I've learned a few things along the way:
1) Shop the sales. Don't pay full price if you can help it. An example -- If you use almond milk, and see the brand you like on sale, buy a dozen of them. I've found when I buy the sales in bulk, they last until it goes on sale again. I usually walk around the health food store looking for those sale signs and stock up.
2) Keep your eye out at discount stores like Costco or regular grocery stores for organic or natural foods. More people are buying them and the costs are spiraling down. I can actually buy organic bananas for less (79 cents a pound) at Safeway than I can at the Health Food store. Even Target is selling health food (and they're prices are great!)
3) Don't forget the bulk bins! Health food stores most always have bulk bins for things like nuts, seeds, grains, and sugar. I look for the sales stickers on the bulk bins too, but love to fill up those clear bags and put a twistie tie a the top (yeah, it's a bit of a pain to find the pen and write the bin number, but we all live through it). If you haven't tried raw cashews yet, you're missing out. Buy the broken ones (they're cheaper) and you'll discover a whole new delicacy.
5) When fruit becomes your dessert, you're not spending as much money on junk you used to buy. You also don't eat out as much because you start to doubt how much they value your health when they prepare your food. I prefer food from my house much more than much anything I can find in a restaurant (although it is nice to be waited on from time to time :)).
4) When you eat healthier, you don't desire as much food. Imagine that: Buying (and EATing) less food, which may cost a bit more to start with, but it ends up being cheaper. This happens for me all the time. I also find that when I buy something cheaper, I buy more, more, more and use it up like crazy. I think twice about making cookies for my kids when the non-dairy butter and evaporated cane juice (sugar) costs more. I used to make cookies a few times a week (tripling the recipe). Now it's more like a time or two a month.
6) An ounce of prevention = saved $$$ at the doctor and pharmacy. When I first started eating raw, I was spending more money on nuts and other things that seemed pretty pricey at first. But I'd look at that extra $5 as my co-pay on a prescription I wasn't needing anymore. Or that extra $20 on not even having to step in the doctor's office for another asthma management check-up. I relished in the opportunity to spend more on feeding my body just what it needed instead of medicating it with something that wasn't quite enough after all that suffering after all. (Not to sound too dramatic with the word "suffering," but if you were my husband, you'd know what I've been through with both allergies and asthma year after year and it would be quite an appropriate word).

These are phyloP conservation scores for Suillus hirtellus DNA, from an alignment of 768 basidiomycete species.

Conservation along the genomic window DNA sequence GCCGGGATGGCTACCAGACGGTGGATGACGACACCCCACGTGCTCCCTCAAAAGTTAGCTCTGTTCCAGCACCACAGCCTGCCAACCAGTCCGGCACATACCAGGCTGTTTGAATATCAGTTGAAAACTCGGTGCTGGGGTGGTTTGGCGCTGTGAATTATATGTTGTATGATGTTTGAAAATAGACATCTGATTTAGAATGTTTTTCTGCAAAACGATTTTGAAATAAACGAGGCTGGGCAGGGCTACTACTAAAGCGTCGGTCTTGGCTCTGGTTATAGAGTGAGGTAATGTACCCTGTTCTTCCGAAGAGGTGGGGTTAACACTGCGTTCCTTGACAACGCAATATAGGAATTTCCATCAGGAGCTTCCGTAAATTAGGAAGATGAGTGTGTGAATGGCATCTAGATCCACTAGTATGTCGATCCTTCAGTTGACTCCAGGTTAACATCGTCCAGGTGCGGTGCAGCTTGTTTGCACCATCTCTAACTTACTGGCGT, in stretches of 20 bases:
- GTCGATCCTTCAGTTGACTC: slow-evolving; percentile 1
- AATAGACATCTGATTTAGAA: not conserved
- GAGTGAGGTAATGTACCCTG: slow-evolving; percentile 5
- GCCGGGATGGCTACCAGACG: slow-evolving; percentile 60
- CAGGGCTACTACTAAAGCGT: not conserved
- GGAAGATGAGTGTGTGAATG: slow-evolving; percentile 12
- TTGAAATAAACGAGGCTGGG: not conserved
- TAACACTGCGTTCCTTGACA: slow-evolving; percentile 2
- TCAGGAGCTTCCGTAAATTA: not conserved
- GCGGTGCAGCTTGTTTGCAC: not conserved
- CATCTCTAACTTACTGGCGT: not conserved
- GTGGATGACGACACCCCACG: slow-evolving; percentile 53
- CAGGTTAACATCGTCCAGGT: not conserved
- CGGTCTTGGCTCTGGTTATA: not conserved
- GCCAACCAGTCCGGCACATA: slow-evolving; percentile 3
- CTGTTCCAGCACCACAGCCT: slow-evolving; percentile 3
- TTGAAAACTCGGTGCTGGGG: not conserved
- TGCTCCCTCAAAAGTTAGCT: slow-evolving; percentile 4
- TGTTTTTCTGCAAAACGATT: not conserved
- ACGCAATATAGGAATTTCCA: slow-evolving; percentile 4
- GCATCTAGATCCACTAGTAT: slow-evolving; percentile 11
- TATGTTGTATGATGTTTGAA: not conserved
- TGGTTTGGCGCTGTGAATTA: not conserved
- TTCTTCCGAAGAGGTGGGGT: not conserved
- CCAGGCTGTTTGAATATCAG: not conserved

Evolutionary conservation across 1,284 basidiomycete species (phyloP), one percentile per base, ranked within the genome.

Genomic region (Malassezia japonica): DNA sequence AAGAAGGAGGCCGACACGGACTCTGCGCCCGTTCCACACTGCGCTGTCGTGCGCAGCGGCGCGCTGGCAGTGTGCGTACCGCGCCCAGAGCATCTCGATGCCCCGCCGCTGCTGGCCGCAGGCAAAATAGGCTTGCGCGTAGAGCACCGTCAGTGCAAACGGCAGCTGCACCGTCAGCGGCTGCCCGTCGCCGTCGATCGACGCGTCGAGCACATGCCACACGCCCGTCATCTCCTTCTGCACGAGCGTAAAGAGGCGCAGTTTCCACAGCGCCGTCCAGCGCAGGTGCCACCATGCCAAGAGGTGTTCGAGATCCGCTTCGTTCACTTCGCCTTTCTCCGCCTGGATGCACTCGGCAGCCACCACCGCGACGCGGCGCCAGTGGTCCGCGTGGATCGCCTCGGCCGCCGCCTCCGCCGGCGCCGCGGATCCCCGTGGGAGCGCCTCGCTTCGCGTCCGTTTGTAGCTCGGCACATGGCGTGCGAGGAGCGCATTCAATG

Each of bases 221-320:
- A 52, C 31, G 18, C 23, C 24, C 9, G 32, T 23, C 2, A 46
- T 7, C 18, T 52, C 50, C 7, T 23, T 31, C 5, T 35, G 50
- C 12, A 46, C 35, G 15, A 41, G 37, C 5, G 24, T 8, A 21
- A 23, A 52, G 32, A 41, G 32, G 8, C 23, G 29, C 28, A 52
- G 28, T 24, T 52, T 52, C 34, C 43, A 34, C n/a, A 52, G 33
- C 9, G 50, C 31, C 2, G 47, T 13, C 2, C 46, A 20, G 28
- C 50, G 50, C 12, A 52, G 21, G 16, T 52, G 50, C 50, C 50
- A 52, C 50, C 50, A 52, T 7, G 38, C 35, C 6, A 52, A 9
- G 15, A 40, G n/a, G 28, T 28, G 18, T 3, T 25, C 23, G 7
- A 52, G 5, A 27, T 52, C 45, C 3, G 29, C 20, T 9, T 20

7) There's always the big picture down the road too. What kind of future am I building for myself and my children (and my husband) if I'm feeding them low quality, low nutrient-dense food? Will they suffer more, will I be taking care of my husband's ailments, will they be taking care of mine? I'm not saying I can carve out my future completely, but I can certainly do my best to give us the best chance at a healthy life. I sure hope to do that anyway.
Okay, enough of my sales pitch. I just wanted to show anyone who may be shying away from shopping and eating healthier for financial reasons that it doesn't have to cost that much. You can even pick blackberries and pick apples (if you live where I do) and find food in your own back yard without it costing a cent. You can shop the sales or stop buying so much. Drink water and savor what you eat. I know I'm so much happier when I do.